GSA Annual Meeting in Phoenix, Arizona, USA - 2019

Paper No. 194-6
Presentation Time: 9:00 AM-6:30 PM


CHOI, Kevin T.1, ZHANG, Eric H.2, SHORAKA, Madison H.2, ZAVEZ, Melissa J.3 and WANG, Steve C.2, (1)Mathematics and Statistics, Swarthmore College, 500 College Ave, Swarthmore, PA 19081; Economics, Swarthmore College, 500 College Ave, Swarthmore, PA 19081, (2)Mathematics and Statistics, Swarthmore College, 500 College Ave, Swarthmore, PA 19081, (3)Computer Science, Swarthmore College, 500 College Ave, Swarthmore, PA 19081

A key question in studies of mass extinctions is whether the extinction was a sudden or gradual event. This question may be addressed by examining the locations of fossil occurrences in a stratigraphic section. However, due to the Signor-Lipps effect, the fossil record can be consistent with both sudden and gradual extinctions. Rather than being limited to rejecting or not rejecting a particular scenario, ideally we should estimate the range of extinction scenarios that is consistent with the fossil record. In other words, rather than testing the simplified distinction of “sudden versus gradual,” we should be asking, “How gradual?”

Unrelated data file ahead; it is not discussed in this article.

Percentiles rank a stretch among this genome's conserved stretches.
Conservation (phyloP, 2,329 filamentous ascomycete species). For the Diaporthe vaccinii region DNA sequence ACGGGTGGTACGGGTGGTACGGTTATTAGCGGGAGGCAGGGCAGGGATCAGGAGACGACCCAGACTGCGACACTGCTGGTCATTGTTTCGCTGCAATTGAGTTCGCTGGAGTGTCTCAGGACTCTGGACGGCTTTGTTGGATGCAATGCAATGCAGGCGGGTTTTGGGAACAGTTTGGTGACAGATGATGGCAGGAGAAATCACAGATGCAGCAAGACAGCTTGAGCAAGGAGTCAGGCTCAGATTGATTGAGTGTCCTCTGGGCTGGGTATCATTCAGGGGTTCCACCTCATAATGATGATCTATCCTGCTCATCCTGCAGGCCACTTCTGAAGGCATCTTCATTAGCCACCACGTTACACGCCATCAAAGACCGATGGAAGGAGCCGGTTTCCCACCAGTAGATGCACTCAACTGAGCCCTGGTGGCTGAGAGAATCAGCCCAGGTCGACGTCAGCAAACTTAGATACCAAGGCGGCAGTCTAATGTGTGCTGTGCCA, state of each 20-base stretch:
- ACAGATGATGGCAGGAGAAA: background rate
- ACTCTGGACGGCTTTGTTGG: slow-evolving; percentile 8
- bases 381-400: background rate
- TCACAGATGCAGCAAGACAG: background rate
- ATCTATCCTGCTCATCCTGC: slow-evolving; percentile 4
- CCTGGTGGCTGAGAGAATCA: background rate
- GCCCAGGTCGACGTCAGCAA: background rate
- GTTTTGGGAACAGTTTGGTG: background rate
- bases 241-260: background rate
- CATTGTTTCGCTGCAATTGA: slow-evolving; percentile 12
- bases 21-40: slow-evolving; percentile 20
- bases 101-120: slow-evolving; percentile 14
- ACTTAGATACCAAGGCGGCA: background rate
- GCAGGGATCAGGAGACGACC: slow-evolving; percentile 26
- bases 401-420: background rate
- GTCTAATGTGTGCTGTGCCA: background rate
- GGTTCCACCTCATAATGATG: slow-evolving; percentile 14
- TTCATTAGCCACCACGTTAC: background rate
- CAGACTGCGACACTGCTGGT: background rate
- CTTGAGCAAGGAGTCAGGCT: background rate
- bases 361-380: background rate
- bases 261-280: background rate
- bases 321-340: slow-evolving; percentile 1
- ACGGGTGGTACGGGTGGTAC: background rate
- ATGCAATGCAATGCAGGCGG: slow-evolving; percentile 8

Wang et al (2012) described a method for answering the question “How gradual could the extinction have been?” by developing a confidence interval for the duration of a mass extinction. For example, the method can be used to estimate with 90% confidence that an extinction took place over a duration of 0.3 to 1.1 million years, or 24 to 57 meters of stratigraphic thickness. However, their method assumed uniform preservation and recovery, which is unrealistic. Here we describe a new method for estimating the duration of an extinction event that does not assume uniform recovery. We also implement a binary search algorithm to speed up the computation time by an order of magnitude. The method incorporates the Adaptive Beta Method of Wang et al (2016) to allow for increasing or decreasing fossil recovery potential. We illustrate its use with data from Late Cretaceous ammonites from Seymour Island, Antarctica.